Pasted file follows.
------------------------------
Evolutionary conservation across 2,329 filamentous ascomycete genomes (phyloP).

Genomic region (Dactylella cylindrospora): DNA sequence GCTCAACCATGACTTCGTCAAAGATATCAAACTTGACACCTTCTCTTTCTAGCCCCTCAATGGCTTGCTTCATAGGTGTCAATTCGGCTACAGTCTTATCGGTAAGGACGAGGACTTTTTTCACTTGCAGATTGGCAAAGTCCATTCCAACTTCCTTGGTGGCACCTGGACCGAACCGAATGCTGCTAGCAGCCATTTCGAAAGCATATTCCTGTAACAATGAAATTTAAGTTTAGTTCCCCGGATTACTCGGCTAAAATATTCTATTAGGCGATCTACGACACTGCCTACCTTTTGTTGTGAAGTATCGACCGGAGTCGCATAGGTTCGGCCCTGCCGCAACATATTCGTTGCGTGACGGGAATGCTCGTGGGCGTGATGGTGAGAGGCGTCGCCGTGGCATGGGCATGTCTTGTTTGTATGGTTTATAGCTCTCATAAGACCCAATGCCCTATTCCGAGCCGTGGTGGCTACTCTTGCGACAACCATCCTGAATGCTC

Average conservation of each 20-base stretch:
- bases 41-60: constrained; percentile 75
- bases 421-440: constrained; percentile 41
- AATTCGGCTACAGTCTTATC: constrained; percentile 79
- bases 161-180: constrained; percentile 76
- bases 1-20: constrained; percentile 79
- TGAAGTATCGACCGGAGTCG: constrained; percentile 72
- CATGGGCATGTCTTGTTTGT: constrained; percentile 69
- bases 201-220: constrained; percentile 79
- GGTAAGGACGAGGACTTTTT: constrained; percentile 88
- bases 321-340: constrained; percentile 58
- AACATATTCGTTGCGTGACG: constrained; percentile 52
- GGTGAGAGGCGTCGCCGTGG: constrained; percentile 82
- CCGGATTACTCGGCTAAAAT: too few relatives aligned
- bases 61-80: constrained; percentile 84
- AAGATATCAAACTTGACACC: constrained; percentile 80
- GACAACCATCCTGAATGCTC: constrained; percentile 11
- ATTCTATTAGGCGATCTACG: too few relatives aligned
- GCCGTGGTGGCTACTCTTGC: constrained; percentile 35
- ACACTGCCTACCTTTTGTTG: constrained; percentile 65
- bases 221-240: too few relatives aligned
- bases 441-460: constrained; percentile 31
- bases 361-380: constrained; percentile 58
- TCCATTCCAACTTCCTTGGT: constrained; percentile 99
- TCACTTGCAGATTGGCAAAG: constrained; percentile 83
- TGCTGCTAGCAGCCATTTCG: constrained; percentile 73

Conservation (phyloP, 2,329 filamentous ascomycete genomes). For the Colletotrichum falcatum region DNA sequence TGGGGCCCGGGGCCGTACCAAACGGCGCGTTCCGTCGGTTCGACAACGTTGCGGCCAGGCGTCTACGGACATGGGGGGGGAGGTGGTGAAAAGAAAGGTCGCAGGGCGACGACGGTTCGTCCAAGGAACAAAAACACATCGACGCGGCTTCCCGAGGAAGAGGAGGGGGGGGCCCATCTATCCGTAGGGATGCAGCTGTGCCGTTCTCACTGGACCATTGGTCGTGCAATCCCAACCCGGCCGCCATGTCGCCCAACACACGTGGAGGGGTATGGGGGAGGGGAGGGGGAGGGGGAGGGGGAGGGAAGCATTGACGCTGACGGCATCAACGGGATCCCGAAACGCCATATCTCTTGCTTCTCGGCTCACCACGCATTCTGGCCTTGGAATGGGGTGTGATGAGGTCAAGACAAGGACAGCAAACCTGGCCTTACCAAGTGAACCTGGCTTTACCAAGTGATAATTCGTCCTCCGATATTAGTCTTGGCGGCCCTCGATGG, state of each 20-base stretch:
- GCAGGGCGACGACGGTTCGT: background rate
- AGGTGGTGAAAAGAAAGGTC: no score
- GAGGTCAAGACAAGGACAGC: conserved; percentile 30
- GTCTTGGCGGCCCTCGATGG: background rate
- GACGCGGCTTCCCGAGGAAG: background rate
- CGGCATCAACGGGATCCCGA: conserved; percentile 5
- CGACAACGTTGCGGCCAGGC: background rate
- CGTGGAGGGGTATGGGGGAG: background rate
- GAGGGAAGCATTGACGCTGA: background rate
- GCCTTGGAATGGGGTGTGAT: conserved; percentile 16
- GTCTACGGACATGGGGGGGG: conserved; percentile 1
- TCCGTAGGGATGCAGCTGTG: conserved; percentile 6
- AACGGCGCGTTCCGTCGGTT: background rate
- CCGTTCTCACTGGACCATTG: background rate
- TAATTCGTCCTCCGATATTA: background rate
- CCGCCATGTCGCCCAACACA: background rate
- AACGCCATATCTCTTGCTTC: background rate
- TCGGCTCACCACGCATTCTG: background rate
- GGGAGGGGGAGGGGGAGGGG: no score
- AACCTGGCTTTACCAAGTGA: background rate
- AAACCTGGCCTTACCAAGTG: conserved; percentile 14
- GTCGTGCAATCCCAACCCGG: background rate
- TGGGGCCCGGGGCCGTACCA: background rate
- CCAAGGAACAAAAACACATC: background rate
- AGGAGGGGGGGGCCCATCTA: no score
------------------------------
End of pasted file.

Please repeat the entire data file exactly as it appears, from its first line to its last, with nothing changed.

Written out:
Evolutionary conservation across 2,329 filamentous ascomycete genomes (phyloP).

Genomic region (Dactylella cylindrospora): DNA sequence GCTCAACCATGACTTCGTCAAAGATATCAAACTTGACACCTTCTCTTTCTAGCCCCTCAATGGCTTGCTTCATAGGTGTCAATTCGGCTACAGTCTTATCGGTAAGGACGAGGACTTTTTTCACTTGCAGATTGGCAAAGTCCATTCCAACTTCCTTGGTGGCACCTGGACCGAACCGAATGCTGCTAGCAGCCATTTCGAAAGCATATTCCTGTAACAATGAAATTTAAGTTTAGTTCCCCGGATTACTCGGCTAAAATATTCTATTAGGCGATCTACGACACTGCCTACCTTTTGTTGTGAAGTATCGACCGGAGTCGCATAGGTTCGGCCCTGCCGCAACATATTCGTTGCGTGACGGGAATGCTCGTGGGCGTGATGGTGAGAGGCGTCGCCGTGGCATGGGCATGTCTTGTTTGTATGGTTTATAGCTCTCATAAGACCCAATGCCCTATTCCGAGCCGTGGTGGCTACTCTTGCGACAACCATCCTGAATGCTC

Average conservation of each 20-base stretch:
- bases 41-60: constrained; percentile 75
- bases 421-440: constrained; percentile 41
- AATTCGGCTACAGTCTTATC: constrained; percentile 79
- bases 161-180: constrained; percentile 76
- bases 1-20: constrained; percentile 79
- TGAAGTATCGACCGGAGTCG: constrained; percentile 72
- CATGGGCATGTCTTGTTTGT: constrained; percentile 69
- bases 201-220: constrained; percentile 79
- GGTAAGGACGAGGACTTTTT: constrained; percentile 88
- bases 321-340: constrained; percentile 58
- AACATATTCGTTGCGTGACG: constrained; percentile 52
- GGTGAGAGGCGTCGCCGTGG: constrained; percentile 82
- CCGGATTACTCGGCTAAAAT: too few relatives aligned
- bases 61-80: constrained; percentile 84
- AAGATATCAAACTTGACACC: constrained; percentile 80
- GACAACCATCCTGAATGCTC: constrained; percentile 11
- ATTCTATTAGGCGATCTACG: too few relatives aligned
- GCCGTGGTGGCTACTCTTGC: constrained; percentile 35
- ACACTGCCTACCTTTTGTTG: constrained; percentile 65
- bases 221-240: too few relatives aligned
- bases 441-460: constrained; percentile 31
- bases 361-380: constrained; percentile 58
- TCCATTCCAACTTCCTTGGT: constrained; percentile 99
- TCACTTGCAGATTGGCAAAG: constrained; percentile 83
- TGCTGCTAGCAGCCATTTCG: constrained; percentile 73

Conservation (phyloP, 2,329 filamentous ascomycete genomes). For the Colletotrichum falcatum region DNA sequence TGGGGCCCGGGGCCGTACCAAACGGCGCGTTCCGTCGGTTCGACAACGTTGCGGCCAGGCGTCTACGGACATGGGGGGGGAGGTGGTGAAAAGAAAGGTCGCAGGGCGACGACGGTTCGTCCAAGGAACAAAAACACATCGACGCGGCTTCCCGAGGAAGAGGAGGGGGGGGCCCATCTATCCGTAGGGATGCAGCTGTGCCGTTCTCACTGGACCATTGGTCGTGCAATCCCAACCCGGCCGCCATGTCGCCCAACACACGTGGAGGGGTATGGGGGAGGGGAGGGGGAGGGGGAGGGGGAGGGAAGCATTGACGCTGACGGCATCAACGGGATCCCGAAACGCCATATCTCTTGCTTCTCGGCTCACCACGCATTCTGGCCTTGGAATGGGGTGTGATGAGGTCAAGACAAGGACAGCAAACCTGGCCTTACCAAGTGAACCTGGCTTTACCAAGTGATAATTCGTCCTCCGATATTAGTCTTGGCGGCCCTCGATGG, state of each 20-base stretch:
- GCAGGGCGACGACGGTTCGT: background rate
- AGGTGGTGAAAAGAAAGGTC: no score
- GAGGTCAAGACAAGGACAGC: conserved; percentile 30
- GTCTTGGCGGCCCTCGATGG: background rate
- GACGCGGCTTCCCGAGGAAG: background rate
- CGGCATCAACGGGATCCCGA: conserved; percentile 5
- CGACAACGTTGCGGCCAGGC: background rate
- CGTGGAGGGGTATGGGGGAG: background rate
- GAGGGAAGCATTGACGCTGA: background rate
- GCCTTGGAATGGGGTGTGAT: conserved; percentile 16
- GTCTACGGACATGGGGGGGG: conserved; percentile 1
- TCCGTAGGGATGCAGCTGTG: conserved; percentile 6
- AACGGCGCGTTCCGTCGGTT: background rate
- CCGTTCTCACTGGACCATTG: background rate
- TAATTCGTCCTCCGATATTA: background rate
- CCGCCATGTCGCCCAACACA: background rate
- AACGCCATATCTCTTGCTTC: background rate
- TCGGCTCACCACGCATTCTG: background rate
- GGGAGGGGGAGGGGGAGGGG: no score
- AACCTGGCTTTACCAAGTGA: background rate
- AAACCTGGCCTTACCAAGTG: conserved; percentile 14
- GTCGTGCAATCCCAACCCGG: background rate
- TGGGGCCCGGGGCCGTACCA: background rate
- CCAAGGAACAAAAACACATC: background rate
- AGGAGGGGGGGGCCCATCTA: no score